For example, in an economic downturn, such as the one created by the COVID-19 pandemic, monetary authorities could pinpoint areas of the economy in most dire need of support. Restaurants whose revenue has dropped (evidenced by DCEP transactions) could be given direct payments to continue furnishing wages and rent. Other businesses that have seen no drop-off in business would receive no or less support. 

In contrast, monetary operations undertaken in the Eurozone, the United States, or elsewhere, such as Quantitative Easing (QE), are crude tools that push money out into the economy regardless of need. Support for the most impaired sectors continues to depend on the rather cumbersome process of government fiscal expenditure. And there are big risks to employing such crude tools. Currency over-issuance that pushes interest rates towards zero or even negative as under QE can create rapid asset inflation, such as with real estate and equities, and thus asset bubbles and financial instability. 

Specifically, the ability to monitor DCEP transactions will radically lower financial risks, since banks can better track and analyze non-performing assets. In this manner, the PBoC could solve many chronic problems in the Chinese financial system, such as shadow banking, loan bias, and too much informal financing. The DCEP could also make it easier to fight financial crimes including money laundering and the financing of terrorism. Finally, as with all new technological inventions, the DCEP could create the conditions for an array of new tools and applications.

There are drawbacks to this brave new world of money. Some commentators in the West see the digital yuan as another effort by the Chinese Communist Party to exert greater control over Chinese citizens. Monetary surveillance would allow authorities to track how money is spent in real time, since DCEP is built on the idea of centralized control. This is quite unlike Bitcoin, which is predicated on decentralization and autonomy from the financial system and state authority. 

Based on information released so far, it looks like the PBoC will be able to trace every movement of the DCEP given its electronic footprints, though anonymity will be assured in smaller transactions between users. DCEP thus fails to afford users the complete anonymity of cash transactions. No wonder that the introduction of digital money raises distinct privacy concerns. Even in China these are likely to create some societal pushback to total surveillance.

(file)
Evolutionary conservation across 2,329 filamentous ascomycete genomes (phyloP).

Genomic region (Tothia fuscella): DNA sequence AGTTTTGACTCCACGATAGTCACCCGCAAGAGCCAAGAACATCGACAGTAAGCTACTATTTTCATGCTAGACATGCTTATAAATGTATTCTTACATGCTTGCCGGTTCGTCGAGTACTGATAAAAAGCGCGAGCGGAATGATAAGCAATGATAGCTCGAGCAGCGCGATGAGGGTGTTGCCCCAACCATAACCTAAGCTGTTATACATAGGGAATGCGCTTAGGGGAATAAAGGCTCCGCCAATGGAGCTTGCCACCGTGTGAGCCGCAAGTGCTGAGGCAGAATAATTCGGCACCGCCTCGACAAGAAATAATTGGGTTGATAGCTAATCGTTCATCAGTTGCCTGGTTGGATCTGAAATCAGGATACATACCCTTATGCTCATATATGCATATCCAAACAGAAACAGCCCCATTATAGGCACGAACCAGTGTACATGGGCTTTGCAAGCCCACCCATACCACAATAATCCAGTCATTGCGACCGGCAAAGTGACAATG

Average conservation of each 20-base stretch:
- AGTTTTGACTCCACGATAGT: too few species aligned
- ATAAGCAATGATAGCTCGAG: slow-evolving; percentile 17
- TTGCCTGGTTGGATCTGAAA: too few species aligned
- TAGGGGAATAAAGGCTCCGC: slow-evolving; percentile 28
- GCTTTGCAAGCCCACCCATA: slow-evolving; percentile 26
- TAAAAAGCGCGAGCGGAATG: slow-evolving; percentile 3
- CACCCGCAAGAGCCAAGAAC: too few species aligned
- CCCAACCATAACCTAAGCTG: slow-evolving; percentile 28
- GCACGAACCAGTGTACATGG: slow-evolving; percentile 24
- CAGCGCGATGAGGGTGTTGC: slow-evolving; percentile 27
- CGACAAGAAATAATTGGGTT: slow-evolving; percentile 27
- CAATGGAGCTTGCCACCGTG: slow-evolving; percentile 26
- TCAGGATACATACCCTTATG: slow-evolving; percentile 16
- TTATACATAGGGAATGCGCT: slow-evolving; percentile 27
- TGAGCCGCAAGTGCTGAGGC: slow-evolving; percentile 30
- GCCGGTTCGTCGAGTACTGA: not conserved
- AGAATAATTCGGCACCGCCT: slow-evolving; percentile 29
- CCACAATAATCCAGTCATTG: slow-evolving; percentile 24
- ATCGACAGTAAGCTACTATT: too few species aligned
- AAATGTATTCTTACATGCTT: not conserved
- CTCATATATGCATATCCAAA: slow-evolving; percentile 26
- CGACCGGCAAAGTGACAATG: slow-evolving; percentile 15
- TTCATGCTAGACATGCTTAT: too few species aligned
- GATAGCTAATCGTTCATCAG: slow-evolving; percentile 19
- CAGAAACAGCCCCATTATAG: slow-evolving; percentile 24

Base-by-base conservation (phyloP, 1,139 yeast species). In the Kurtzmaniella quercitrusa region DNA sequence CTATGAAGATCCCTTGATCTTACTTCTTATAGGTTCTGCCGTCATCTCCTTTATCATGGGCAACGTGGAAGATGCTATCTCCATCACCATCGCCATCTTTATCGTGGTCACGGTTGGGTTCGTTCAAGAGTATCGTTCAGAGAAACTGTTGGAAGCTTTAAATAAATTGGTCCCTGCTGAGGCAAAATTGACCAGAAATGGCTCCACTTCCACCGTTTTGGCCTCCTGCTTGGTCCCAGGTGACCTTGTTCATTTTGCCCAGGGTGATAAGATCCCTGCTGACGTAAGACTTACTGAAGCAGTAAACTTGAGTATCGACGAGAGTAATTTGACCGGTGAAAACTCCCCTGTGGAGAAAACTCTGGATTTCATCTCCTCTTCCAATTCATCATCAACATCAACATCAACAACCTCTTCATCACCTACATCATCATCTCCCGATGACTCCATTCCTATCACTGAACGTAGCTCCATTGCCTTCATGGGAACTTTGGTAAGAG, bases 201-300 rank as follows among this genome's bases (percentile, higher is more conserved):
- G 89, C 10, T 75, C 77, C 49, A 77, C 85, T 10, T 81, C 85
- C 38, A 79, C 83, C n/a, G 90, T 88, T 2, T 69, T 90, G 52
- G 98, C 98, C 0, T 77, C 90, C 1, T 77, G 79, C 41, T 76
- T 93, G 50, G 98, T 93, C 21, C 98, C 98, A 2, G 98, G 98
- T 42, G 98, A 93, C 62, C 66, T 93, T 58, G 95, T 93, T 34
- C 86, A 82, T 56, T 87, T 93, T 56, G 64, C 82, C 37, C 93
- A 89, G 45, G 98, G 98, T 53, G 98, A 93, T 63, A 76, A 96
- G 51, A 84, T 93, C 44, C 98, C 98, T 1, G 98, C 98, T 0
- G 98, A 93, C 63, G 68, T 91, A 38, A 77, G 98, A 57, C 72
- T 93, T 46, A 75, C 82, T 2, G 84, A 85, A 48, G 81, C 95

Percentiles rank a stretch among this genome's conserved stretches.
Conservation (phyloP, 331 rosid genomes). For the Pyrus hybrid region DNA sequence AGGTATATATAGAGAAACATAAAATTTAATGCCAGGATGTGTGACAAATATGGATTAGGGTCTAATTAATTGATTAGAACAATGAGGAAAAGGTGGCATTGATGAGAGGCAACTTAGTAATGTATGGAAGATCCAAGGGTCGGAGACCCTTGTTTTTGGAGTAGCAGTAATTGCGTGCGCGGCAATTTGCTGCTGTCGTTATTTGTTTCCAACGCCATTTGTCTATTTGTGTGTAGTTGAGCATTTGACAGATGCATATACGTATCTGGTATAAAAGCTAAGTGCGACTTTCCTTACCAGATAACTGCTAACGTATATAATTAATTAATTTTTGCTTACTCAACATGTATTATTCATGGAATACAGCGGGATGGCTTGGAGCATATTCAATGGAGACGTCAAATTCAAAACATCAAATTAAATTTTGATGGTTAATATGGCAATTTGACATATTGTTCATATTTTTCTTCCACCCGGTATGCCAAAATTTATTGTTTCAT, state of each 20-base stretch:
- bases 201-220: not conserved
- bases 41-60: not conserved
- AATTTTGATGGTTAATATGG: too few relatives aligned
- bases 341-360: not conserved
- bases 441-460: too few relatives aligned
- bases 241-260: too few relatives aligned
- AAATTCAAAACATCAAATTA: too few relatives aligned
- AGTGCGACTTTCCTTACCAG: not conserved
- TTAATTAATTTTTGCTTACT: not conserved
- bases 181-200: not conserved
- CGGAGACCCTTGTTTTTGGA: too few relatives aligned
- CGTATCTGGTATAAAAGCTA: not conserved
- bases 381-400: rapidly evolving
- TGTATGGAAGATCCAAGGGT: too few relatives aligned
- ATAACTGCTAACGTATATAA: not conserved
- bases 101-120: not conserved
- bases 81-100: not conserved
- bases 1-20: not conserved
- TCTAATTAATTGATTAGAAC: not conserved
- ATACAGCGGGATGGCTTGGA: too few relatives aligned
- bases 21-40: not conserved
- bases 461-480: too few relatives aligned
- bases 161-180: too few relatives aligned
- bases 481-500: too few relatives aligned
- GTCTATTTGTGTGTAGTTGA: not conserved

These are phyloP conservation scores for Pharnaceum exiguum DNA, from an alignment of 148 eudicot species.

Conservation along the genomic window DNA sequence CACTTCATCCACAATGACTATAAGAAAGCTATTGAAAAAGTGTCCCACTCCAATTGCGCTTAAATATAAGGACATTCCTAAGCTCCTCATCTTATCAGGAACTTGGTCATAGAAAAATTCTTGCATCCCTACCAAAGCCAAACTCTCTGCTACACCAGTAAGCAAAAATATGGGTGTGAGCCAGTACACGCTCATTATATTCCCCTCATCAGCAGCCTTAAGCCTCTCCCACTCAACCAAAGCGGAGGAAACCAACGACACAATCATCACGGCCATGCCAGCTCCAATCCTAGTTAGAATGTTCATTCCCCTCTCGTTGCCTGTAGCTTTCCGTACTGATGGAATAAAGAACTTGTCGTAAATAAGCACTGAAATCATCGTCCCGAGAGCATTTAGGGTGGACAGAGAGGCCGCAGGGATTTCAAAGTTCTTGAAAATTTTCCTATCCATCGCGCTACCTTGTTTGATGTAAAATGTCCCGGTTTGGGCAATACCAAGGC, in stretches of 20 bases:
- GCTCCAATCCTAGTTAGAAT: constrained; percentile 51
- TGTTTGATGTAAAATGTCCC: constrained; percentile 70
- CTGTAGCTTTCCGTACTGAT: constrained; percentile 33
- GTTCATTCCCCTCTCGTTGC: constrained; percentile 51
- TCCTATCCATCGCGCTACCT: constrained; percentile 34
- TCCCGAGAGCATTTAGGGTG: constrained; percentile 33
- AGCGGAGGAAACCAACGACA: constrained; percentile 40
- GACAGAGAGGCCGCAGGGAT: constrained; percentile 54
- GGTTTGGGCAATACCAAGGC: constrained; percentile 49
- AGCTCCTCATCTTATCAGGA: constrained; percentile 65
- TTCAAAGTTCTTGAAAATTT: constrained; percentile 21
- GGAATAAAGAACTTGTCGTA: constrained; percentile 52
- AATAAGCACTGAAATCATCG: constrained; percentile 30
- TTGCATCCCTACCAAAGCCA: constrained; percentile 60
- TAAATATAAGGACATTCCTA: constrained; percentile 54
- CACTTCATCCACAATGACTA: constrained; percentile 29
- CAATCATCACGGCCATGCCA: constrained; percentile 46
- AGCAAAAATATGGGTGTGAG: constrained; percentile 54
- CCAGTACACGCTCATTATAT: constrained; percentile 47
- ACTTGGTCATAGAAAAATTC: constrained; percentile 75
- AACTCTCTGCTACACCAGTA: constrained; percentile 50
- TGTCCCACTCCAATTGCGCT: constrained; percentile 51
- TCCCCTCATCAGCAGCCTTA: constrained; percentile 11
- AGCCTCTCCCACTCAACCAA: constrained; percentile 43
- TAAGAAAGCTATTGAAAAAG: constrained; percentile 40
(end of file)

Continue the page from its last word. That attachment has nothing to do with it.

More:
The PBoC seems aware of these concerns and is trying to reach a delicate balance between privacy and security issues, creating a tiered system of anonymity. The Bank has also promised to continue issuing traditional cash as well as to set up a regulatory framework for managing various aspects of the DCEP. 

In the end, the jury on who wins the competition for furnishing new forms of money – mass public adoption – is still out. There are a host of uncertainties, technical challenges, and regulatory issues, such as how to handle high concurrent transaction demands with sufficient computing power, how to overcome new payment bottlenecks, or how to encourage innovation and support smaller players in this new technology ecosystem. Already, the DCRI has taken out over a hundred new patents to support the digital yuan’s infrastructure. New regulations have been issued that outline the consensus mechanism, privacy protection, identity management, regulatory support, nodes of communication, and other facets of the DLT infrastructure needed to support the DCEP. 

One of the most important dynamics to watch is how the competition to furnish a widely used digital currency will play out internationally. The PBoC has reassured other countries that the DCEP is not a threat to existing national currencies. Nonetheless, the race is clearly on to be a first-mover in this crucial new era of financial innovation. 

This brings us to perhaps the most important rationale for developing the world’s first major state-backed digital token: China’s need to internationalize the yuan and reduce its dependence on the global U.S. dollar payment system. The hope is that the DCEP will become a mechanism by which the yuan can be used in everyday transactions all around the world, giving Beijing monetary autonomy. The strategy behind this major effort to reshape the international monetary system will be the topic of the last installment of my analysis of the DCEP.